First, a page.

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Mr. Combe made an agreement to pay his estranged wife £100 per year. The wife brought an action to enforce the promise invoking promissory estoppel. The trial level judge held that estoppel can not be a cause of action. Mr. Combe appealed.


  1. Can estoppel be used as a cause of action?


Appeal disagreed.


Denning, writing for the court, clarifies his words concerning estoppel from High Trees. He clearly states that it cannot be used as a cause of action, but only as a defence when someone is trying to claim that a promise they made did not have consideration and is therefore not binding; estoppel is a "shield", not a "sword". Therefore, the only issue in this case is whether or not the wife gave consideration for the yearly payments. Denning decides that she did not, as there is no evidence the husband ever requested the wife not to go to court. Even if she had promised not to do so, there would still be no cause of action as one cannot waive a statutory right. In the result, her claim must fail. t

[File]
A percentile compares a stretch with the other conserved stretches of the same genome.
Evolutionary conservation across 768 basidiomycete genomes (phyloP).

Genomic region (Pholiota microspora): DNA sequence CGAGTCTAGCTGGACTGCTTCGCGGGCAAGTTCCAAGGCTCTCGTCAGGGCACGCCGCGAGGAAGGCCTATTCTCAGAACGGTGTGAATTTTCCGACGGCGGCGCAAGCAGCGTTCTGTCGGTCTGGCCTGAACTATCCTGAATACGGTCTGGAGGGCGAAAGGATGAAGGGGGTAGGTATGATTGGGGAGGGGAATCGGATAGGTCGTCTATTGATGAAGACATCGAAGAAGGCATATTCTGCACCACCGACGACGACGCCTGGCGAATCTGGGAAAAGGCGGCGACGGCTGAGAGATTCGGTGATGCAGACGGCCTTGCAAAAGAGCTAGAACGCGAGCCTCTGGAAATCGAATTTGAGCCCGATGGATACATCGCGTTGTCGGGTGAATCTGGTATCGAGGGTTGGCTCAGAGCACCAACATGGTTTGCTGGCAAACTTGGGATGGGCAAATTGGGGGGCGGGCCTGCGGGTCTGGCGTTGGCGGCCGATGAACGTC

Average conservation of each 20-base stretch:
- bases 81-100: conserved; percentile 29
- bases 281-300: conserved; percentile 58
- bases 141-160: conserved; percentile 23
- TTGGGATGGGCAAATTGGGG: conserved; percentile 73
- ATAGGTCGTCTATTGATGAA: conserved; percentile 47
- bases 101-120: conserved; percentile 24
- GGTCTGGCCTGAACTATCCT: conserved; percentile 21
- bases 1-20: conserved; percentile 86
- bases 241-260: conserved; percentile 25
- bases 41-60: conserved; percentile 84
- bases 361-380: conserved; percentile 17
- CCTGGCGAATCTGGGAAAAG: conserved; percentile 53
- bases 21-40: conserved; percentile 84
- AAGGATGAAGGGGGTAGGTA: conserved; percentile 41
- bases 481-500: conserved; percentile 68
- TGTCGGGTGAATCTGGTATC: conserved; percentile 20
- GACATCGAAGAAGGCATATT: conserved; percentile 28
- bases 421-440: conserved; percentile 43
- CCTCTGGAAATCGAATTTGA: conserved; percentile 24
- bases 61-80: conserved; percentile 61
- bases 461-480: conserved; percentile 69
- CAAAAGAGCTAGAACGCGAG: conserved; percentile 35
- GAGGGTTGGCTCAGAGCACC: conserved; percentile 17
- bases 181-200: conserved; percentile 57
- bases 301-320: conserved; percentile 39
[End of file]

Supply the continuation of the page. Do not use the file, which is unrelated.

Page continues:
Estoppel is only a defence, not a cause of action where one did not exist before.